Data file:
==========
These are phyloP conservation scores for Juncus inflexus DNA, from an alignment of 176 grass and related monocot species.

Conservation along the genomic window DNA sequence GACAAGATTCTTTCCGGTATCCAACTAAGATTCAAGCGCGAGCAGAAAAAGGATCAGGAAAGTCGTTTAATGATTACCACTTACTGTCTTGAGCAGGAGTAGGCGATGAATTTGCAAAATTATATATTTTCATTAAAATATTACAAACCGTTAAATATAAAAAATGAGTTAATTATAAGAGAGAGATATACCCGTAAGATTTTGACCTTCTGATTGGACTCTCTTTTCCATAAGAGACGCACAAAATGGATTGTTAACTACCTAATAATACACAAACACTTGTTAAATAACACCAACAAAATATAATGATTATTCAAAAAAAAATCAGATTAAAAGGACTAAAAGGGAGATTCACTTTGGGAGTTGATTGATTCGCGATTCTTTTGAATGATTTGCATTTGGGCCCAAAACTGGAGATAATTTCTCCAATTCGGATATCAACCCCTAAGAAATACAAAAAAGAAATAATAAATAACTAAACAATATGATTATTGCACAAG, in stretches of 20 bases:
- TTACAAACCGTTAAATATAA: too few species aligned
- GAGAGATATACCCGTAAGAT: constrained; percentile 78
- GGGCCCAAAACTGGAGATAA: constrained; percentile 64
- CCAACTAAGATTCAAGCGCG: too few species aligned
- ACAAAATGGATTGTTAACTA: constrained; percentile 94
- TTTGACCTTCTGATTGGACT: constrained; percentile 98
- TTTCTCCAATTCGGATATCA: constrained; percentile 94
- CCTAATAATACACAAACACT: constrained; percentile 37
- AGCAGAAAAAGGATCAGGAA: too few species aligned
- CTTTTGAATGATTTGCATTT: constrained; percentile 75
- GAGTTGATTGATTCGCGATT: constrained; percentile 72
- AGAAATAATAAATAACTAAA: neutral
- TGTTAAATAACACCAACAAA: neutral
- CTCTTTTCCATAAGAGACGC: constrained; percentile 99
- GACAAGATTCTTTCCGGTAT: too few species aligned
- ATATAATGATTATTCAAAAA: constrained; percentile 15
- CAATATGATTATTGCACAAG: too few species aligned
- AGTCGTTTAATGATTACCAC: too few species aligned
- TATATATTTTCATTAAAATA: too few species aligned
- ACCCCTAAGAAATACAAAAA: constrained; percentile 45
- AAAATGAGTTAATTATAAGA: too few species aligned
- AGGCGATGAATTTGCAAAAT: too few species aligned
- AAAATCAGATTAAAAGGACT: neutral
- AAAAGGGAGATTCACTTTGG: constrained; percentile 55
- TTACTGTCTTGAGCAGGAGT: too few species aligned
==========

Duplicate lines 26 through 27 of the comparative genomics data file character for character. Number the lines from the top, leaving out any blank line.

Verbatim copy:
- AAAAGGGAGATTCACTTTGG: constrained; percentile 55
- TTACTGTCTTGAGCAGGAGT: too few species aligned